Friday, December 31, 2010

Tapestry cartoons

I (egocentrically) always assumed that everyone did tapestry cartoons like I did.  But recent discussions on the tapestry list seem to indicate that some people even weave tapestry without (gasp) a cartoon.  I aspire to this level of freedom, but doubt my somewhat controlled personality will allow me to get there any time soon.  Here are some photos of my cartoon process taken while I was working on Emergence II earlier this year.

I draw the initial design fairly small and then bring it to a photocopy place that makes blueprints to enlarge.  They can get at least one dimension any size I want (and both dimensions if I keep my initial drawing in proportion).  Then I transfer it to acetate (sometimes--sometimes I just use the paper... but have to remember to reverse the design as I weave from the back!  Acetate you can just flip over before transferring it to the warp).

Drawing the design in two colors (so I can keep track of which part of the design is which) on the acetate.

Then I transfer the lines to the warp.  This has to be done repeatedly while weaving as the warp advances.

Here the tapestry is finished by still on the loom with the cartoon hanging behind it.

And eventually you have a new tapestry!
Emergence II
Rebecca Mezoff
45 x 45 inches; hand-dyed wool tapestry

Now if I had only gotten the next cartoon ready before the day before New Year's Eve.  It seems that the two copy shops I have used to blow up cartoons are closed until Monday January 3rd.  This will inhibit my beginning a new tapestry unless I can screw up my courage and enlarge my drawing freehand. 


  1. What you need is a digital projector-- then you can scan in a sketch and project it on the wall at any scale you want (backwards or forwards), and trace it. And you can watch movies on it! Oh, but it might require some empty wall space :)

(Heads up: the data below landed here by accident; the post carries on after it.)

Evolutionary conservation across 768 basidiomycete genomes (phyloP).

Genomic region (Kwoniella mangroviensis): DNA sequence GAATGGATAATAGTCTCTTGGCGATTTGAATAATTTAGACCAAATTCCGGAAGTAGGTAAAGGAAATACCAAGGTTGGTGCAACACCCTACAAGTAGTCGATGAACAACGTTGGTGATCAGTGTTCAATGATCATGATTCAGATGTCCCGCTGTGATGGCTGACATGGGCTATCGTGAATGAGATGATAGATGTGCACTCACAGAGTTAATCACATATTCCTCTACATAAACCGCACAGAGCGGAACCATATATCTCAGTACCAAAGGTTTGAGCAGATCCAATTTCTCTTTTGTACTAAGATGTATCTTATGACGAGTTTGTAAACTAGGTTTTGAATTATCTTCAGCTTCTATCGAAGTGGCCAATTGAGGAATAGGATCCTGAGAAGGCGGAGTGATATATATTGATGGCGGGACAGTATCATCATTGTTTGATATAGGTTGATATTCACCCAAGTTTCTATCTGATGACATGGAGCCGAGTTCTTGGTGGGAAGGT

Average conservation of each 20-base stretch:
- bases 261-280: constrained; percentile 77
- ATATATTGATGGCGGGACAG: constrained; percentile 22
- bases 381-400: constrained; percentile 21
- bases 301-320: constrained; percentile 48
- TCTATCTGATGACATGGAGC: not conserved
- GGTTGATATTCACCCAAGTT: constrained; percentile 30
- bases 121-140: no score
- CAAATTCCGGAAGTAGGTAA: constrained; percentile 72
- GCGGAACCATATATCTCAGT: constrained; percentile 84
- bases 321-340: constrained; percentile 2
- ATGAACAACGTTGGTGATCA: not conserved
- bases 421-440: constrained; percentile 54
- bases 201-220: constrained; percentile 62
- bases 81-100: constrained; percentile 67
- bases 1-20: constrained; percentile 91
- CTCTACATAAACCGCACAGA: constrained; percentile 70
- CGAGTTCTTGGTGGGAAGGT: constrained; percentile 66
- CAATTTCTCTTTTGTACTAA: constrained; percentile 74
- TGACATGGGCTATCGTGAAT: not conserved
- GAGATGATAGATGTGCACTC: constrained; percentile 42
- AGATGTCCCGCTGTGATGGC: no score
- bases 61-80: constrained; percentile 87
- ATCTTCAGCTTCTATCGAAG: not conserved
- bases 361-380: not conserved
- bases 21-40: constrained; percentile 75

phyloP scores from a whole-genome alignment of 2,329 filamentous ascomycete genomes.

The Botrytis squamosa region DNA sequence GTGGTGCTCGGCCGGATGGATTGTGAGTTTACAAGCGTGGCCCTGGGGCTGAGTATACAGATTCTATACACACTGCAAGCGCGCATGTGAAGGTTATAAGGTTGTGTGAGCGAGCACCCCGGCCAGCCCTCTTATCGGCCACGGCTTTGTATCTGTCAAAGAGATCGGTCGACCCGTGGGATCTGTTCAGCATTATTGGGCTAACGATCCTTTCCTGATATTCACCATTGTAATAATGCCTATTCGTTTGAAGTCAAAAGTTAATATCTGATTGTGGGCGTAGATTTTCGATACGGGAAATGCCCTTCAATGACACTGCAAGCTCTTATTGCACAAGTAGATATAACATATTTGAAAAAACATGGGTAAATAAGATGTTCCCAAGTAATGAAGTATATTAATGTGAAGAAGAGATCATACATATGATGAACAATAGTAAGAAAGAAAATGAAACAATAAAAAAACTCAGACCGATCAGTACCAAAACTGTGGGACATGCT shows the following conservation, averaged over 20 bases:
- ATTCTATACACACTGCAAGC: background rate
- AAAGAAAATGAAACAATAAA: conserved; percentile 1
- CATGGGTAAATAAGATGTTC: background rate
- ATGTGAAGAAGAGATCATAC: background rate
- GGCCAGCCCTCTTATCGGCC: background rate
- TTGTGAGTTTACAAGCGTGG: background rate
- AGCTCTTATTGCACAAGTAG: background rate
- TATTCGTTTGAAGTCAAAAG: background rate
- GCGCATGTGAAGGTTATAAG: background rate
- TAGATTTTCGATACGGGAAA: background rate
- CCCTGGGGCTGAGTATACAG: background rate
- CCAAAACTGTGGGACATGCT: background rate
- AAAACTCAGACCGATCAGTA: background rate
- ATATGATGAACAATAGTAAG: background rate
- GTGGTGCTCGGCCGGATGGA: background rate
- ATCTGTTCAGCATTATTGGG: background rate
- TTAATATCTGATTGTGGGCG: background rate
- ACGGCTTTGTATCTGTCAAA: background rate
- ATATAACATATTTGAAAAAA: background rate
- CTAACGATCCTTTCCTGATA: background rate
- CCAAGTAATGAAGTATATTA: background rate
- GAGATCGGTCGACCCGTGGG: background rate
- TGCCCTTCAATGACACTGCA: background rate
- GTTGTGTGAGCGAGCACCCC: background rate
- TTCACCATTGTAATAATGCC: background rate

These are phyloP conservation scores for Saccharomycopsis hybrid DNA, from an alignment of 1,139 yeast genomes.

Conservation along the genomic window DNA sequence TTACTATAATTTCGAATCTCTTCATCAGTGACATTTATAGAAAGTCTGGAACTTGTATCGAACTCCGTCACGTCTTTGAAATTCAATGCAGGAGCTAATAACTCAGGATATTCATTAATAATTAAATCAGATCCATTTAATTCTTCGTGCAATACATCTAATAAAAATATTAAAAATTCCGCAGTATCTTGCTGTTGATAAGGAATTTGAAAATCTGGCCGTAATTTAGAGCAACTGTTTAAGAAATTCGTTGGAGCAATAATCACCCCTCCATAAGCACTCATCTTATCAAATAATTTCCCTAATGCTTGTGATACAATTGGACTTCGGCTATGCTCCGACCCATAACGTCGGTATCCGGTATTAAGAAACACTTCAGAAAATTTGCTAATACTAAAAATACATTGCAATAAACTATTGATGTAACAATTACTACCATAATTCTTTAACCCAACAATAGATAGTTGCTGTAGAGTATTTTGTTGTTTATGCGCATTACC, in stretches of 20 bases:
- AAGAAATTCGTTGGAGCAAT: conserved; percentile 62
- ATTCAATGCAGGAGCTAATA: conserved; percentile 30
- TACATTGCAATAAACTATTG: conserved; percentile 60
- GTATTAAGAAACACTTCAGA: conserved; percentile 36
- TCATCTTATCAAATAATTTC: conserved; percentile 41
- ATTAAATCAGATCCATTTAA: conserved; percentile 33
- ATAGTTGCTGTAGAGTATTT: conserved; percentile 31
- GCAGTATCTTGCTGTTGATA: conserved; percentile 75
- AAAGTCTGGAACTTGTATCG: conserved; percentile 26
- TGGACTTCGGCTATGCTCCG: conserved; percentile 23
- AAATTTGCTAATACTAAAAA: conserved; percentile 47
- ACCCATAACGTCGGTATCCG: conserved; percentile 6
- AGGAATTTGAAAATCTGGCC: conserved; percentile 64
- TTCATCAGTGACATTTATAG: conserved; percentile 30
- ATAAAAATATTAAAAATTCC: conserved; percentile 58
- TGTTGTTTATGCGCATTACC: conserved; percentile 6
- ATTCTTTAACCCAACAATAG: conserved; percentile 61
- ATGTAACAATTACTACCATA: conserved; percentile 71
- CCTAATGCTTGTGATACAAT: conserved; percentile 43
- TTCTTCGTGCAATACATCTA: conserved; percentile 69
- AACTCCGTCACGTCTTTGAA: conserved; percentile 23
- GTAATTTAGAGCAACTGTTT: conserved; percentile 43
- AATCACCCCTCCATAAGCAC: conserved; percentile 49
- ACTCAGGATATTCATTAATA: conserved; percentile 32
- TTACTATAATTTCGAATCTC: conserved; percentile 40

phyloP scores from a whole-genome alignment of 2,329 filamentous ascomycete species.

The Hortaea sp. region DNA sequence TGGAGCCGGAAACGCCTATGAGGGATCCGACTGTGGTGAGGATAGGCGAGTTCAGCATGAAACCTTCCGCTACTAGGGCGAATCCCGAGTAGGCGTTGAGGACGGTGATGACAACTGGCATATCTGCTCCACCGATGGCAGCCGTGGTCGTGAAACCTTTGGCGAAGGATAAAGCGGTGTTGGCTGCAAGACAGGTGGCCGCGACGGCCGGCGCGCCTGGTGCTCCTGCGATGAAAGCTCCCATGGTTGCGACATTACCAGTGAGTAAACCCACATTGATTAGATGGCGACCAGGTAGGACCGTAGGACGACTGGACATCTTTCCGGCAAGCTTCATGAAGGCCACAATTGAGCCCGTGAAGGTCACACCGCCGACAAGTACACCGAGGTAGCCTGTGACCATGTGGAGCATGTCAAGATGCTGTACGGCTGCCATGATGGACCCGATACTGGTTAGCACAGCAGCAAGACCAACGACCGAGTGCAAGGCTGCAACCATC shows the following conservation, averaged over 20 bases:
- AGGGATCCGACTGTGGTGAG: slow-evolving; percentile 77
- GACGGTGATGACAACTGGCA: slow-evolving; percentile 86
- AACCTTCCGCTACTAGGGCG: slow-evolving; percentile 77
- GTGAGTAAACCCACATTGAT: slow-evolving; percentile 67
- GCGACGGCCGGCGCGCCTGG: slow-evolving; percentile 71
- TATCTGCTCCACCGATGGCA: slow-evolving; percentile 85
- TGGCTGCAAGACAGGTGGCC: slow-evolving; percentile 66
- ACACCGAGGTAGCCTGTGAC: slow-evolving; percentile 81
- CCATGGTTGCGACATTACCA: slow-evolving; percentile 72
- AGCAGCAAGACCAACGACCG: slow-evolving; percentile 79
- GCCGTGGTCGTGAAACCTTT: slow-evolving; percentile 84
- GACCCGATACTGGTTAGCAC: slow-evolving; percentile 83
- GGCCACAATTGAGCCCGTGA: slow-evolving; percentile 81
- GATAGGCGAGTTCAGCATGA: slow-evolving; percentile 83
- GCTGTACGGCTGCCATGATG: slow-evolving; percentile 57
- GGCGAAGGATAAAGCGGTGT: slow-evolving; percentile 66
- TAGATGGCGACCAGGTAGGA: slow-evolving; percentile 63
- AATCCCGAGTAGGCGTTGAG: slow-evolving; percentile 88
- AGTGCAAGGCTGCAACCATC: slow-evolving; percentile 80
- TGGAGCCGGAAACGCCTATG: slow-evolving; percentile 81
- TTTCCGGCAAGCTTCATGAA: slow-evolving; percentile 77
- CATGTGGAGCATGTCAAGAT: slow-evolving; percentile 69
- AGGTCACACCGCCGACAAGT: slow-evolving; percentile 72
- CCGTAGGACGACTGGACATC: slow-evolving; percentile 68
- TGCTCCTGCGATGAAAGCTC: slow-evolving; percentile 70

2. That is brilliant. (I'll need a scanner too.) Then I could play with the scale and it would be cheaper than running to the copy shop for expensive big copies (completely ignoring the fact that I'll need two pieces of electronic equipment totaling more than all the cartoons I would have copied in the next decade of my tapestry career by several factors).

  3. Love your logic about the scanner/projector versus copy shop! Sounds like my kind of logic. I think they make projectors that don't require a scanner, but not sure about size capabilities.

    I love seeing how people work. I noticed that there appears to be masking tape on some yarns and what appears to be warp thread hanging on the tapestry in progress. Are those your color notes? Also curious about the areas where one color is transparent on another color. Did you just use strands of both blue and red in that part of the weaving?

  4. Hi Sherri! The masking tape tags are indeed marks about which color it is. As I blend bundles (because I have so many different ones), I mark them with masking tape. It is kind of a pain, but otherwise I make color mistakes. Often I can't really tell which colors are which when they are in butterflies but I can tell once they are woven!

    The thread is upholstery thread that I use to sew slits.
    The transparency is so so simple. It is just regular hatching with two colors.

  5. Thanks. I figured that it would be hatching, since that's not my favorite thing to do. But I've got a design floating around in my head that I think is going to require it. Sewing slits is also my bête noire. Oh, well, guess I'll have to suck it up! Colors: sometimes I have to put the butterflies in plastic bags, especially when I know the same combination of colors will come up again.

  6. I love this tapestry, such vivid colors, and the organic shape is so energetic. By the way, I'll be seeing your other one in ATB8 again in a few weeks, when it opens in Lowell, Massachusetts!

  7. Oh yeah, you don't need a scanner, just take a photo of it.

  8. Beautiful post about process, Rebecca! Thanks!!

  9. Such a helpful post and comments. Thank you for taking the time to write these ideas out and share them. I love how many of us have bored dogs under our looms. What a sweetie!


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